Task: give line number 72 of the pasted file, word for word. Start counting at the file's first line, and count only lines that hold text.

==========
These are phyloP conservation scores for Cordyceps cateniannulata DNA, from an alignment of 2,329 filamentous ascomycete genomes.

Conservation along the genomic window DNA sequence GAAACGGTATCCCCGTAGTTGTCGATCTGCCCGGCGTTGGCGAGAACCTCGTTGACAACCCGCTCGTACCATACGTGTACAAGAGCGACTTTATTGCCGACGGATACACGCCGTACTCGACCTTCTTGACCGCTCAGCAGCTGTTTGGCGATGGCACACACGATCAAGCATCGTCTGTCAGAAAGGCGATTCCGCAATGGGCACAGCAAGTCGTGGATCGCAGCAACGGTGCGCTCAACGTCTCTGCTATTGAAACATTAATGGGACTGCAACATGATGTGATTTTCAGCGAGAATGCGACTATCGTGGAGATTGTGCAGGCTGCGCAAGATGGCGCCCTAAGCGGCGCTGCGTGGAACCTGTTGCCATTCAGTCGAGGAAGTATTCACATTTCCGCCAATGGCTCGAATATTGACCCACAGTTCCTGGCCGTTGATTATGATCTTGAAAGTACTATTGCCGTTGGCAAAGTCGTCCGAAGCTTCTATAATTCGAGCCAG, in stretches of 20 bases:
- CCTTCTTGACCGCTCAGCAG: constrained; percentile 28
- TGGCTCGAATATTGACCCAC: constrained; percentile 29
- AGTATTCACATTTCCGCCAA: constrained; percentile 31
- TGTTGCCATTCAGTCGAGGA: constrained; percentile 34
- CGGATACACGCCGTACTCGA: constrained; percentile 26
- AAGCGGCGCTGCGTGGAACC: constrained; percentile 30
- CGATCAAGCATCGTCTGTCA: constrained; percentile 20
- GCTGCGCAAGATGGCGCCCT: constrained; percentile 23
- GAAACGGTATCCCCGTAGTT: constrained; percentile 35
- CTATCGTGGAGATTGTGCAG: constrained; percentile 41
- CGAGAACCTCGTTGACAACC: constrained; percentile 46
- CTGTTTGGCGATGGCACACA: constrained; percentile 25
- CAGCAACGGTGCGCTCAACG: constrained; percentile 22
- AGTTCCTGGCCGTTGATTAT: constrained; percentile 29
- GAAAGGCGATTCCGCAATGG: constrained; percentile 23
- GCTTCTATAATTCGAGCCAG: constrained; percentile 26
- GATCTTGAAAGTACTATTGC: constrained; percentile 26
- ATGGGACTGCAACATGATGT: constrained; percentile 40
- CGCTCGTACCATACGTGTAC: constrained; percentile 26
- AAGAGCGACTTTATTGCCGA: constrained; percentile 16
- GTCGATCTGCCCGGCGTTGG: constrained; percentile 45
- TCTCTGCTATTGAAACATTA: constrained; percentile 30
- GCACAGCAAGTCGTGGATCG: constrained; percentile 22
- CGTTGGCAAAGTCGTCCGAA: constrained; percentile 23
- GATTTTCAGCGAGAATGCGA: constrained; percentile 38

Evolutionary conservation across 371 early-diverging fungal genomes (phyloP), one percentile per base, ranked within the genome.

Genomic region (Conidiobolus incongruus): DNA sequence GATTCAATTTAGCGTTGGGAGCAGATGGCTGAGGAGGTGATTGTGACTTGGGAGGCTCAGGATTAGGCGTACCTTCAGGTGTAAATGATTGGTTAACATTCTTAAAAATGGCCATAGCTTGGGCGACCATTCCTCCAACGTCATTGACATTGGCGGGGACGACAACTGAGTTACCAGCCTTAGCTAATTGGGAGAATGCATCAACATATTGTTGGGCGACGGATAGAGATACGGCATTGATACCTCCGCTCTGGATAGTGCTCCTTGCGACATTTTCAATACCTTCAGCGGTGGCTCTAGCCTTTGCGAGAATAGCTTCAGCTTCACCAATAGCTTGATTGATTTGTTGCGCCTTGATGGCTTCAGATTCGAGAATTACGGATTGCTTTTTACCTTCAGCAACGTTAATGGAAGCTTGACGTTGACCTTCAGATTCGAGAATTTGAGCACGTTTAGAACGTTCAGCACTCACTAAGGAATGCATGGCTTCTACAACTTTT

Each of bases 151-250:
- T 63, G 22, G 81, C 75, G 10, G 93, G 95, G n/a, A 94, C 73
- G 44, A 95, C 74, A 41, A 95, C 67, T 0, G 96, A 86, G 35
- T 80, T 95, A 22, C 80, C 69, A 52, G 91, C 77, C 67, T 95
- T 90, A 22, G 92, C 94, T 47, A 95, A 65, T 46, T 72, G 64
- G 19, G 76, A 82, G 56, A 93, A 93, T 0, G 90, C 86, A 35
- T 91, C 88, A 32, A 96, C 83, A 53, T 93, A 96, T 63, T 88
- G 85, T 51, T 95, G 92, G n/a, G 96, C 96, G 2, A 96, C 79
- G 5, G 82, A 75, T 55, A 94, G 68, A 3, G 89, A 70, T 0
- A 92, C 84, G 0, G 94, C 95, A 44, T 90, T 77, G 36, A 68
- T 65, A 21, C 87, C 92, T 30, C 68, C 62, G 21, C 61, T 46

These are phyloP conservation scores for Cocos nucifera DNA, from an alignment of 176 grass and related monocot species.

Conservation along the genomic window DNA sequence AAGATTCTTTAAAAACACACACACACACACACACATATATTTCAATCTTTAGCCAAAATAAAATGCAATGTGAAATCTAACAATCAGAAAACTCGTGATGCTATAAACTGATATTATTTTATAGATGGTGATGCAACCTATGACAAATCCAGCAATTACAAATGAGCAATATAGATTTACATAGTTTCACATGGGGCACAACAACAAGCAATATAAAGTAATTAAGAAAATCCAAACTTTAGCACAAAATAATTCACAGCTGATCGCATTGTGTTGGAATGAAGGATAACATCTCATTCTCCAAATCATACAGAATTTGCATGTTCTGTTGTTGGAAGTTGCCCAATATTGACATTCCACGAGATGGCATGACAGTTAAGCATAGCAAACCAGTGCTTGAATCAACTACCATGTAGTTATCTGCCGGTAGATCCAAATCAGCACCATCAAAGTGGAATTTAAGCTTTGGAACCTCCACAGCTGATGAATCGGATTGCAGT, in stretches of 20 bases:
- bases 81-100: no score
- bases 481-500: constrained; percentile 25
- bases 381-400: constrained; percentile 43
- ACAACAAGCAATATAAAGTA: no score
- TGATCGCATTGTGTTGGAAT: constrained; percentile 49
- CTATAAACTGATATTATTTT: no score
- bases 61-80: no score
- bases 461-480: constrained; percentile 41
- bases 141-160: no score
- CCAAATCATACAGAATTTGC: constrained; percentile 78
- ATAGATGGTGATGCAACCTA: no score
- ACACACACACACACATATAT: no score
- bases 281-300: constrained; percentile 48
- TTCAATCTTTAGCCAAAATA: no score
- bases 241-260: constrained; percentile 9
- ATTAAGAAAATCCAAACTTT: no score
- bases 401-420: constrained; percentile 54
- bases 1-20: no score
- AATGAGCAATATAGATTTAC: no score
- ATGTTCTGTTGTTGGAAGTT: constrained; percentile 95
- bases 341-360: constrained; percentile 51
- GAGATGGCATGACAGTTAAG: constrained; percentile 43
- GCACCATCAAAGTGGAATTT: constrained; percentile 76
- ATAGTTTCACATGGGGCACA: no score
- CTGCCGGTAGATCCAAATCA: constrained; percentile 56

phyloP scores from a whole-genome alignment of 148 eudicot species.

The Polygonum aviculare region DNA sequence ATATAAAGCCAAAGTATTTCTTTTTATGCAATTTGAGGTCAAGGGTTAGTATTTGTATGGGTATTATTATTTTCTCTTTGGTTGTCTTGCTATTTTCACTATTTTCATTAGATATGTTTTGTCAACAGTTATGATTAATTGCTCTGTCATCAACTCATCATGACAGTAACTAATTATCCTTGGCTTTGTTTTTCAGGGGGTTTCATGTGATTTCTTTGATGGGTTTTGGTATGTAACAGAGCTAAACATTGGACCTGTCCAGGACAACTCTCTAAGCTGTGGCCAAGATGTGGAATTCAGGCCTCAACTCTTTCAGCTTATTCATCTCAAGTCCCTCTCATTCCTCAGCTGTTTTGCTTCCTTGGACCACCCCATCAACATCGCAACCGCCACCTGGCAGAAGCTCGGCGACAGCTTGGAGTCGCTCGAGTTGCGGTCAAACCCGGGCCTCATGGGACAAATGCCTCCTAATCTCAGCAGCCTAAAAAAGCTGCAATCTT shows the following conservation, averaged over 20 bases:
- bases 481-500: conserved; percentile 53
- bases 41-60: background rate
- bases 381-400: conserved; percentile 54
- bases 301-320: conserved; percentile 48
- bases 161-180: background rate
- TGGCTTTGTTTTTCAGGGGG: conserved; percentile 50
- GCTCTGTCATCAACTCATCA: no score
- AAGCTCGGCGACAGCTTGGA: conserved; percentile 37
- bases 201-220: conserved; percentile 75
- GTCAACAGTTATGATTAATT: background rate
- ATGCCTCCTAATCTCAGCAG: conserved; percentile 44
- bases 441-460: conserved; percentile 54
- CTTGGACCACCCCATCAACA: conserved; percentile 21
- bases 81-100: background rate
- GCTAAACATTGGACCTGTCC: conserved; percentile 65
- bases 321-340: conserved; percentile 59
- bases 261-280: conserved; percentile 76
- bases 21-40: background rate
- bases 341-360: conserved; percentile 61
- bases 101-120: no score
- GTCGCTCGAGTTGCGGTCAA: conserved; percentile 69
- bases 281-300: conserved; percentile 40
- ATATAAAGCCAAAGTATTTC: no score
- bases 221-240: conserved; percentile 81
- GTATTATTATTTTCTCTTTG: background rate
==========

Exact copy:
- bases 381-400: conserved; percentile 54